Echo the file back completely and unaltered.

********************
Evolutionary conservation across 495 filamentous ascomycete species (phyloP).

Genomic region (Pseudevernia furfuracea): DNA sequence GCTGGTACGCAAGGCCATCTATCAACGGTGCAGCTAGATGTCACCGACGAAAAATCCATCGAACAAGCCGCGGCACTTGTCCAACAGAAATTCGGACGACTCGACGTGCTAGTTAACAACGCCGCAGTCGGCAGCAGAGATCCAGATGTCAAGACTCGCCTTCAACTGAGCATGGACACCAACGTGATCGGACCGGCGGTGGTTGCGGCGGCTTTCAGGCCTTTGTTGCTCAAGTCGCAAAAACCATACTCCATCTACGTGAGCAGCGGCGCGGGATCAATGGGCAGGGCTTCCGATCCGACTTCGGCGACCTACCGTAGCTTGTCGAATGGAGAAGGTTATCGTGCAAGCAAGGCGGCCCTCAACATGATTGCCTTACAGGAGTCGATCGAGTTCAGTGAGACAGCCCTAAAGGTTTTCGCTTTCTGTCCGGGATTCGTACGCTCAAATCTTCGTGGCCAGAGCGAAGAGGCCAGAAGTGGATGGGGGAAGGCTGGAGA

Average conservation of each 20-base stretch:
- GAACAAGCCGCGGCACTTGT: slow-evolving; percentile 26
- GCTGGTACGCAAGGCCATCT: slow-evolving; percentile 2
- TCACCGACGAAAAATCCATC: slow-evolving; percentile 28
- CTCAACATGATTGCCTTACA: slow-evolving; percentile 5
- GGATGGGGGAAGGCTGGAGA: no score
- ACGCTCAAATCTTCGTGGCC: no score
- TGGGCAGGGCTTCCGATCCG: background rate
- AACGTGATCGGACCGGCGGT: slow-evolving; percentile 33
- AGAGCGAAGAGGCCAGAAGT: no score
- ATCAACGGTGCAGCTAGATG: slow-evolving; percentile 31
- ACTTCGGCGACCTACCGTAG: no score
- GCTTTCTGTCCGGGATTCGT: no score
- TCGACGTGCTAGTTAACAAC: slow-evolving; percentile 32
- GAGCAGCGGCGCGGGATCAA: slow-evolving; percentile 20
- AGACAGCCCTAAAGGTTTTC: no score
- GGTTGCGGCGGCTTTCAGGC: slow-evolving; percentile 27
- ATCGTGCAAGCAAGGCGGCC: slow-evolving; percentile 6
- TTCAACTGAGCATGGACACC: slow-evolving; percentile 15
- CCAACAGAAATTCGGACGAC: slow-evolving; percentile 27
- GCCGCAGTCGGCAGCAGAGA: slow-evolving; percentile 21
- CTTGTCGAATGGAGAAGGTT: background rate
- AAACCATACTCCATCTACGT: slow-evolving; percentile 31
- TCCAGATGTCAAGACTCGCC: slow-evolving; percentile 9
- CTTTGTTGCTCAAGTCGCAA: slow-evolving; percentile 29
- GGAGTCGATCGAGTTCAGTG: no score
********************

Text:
Evolutionary conservation across 495 filamentous ascomycete species (phyloP).

Genomic region (Pseudevernia furfuracea): DNA sequence GCTGGTACGCAAGGCCATCTATCAACGGTGCAGCTAGATGTCACCGACGAAAAATCCATCGAACAAGCCGCGGCACTTGTCCAACAGAAATTCGGACGACTCGACGTGCTAGTTAACAACGCCGCAGTCGGCAGCAGAGATCCAGATGTCAAGACTCGCCTTCAACTGAGCATGGACACCAACGTGATCGGACCGGCGGTGGTTGCGGCGGCTTTCAGGCCTTTGTTGCTCAAGTCGCAAAAACCATACTCCATCTACGTGAGCAGCGGCGCGGGATCAATGGGCAGGGCTTCCGATCCGACTTCGGCGACCTACCGTAGCTTGTCGAATGGAGAAGGTTATCGTGCAAGCAAGGCGGCCCTCAACATGATTGCCTTACAGGAGTCGATCGAGTTCAGTGAGACAGCCCTAAAGGTTTTCGCTTTCTGTCCGGGATTCGTACGCTCAAATCTTCGTGGCCAGAGCGAAGAGGCCAGAAGTGGATGGGGGAAGGCTGGAGA

Average conservation of each 20-base stretch:
- GAACAAGCCGCGGCACTTGT: slow-evolving; percentile 26
- GCTGGTACGCAAGGCCATCT: slow-evolving; percentile 2
- TCACCGACGAAAAATCCATC: slow-evolving; percentile 28
- CTCAACATGATTGCCTTACA: slow-evolving; percentile 5
- GGATGGGGGAAGGCTGGAGA: no score
- ACGCTCAAATCTTCGTGGCC: no score
- TGGGCAGGGCTTCCGATCCG: background rate
- AACGTGATCGGACCGGCGGT: slow-evolving; percentile 33
- AGAGCGAAGAGGCCAGAAGT: no score
- ATCAACGGTGCAGCTAGATG: slow-evolving; percentile 31
- ACTTCGGCGACCTACCGTAG: no score
- GCTTTCTGTCCGGGATTCGT: no score
- TCGACGTGCTAGTTAACAAC: slow-evolving; percentile 32
- GAGCAGCGGCGCGGGATCAA: slow-evolving; percentile 20
- AGACAGCCCTAAAGGTTTTC: no score
- GGTTGCGGCGGCTTTCAGGC: slow-evolving; percentile 27
- ATCGTGCAAGCAAGGCGGCC: slow-evolving; percentile 6
- TTCAACTGAGCATGGACACC: slow-evolving; percentile 15
- CCAACAGAAATTCGGACGAC: slow-evolving; percentile 27
- GCCGCAGTCGGCAGCAGAGA: slow-evolving; percentile 21
- CTTGTCGAATGGAGAAGGTT: background rate
- AAACCATACTCCATCTACGT: slow-evolving; percentile 31
- TCCAGATGTCAAGACTCGCC: slow-evolving; percentile 9
- CTTTGTTGCTCAAGTCGCAA: slow-evolving; percentile 29
- GGAGTCGATCGAGTTCAGTG: no score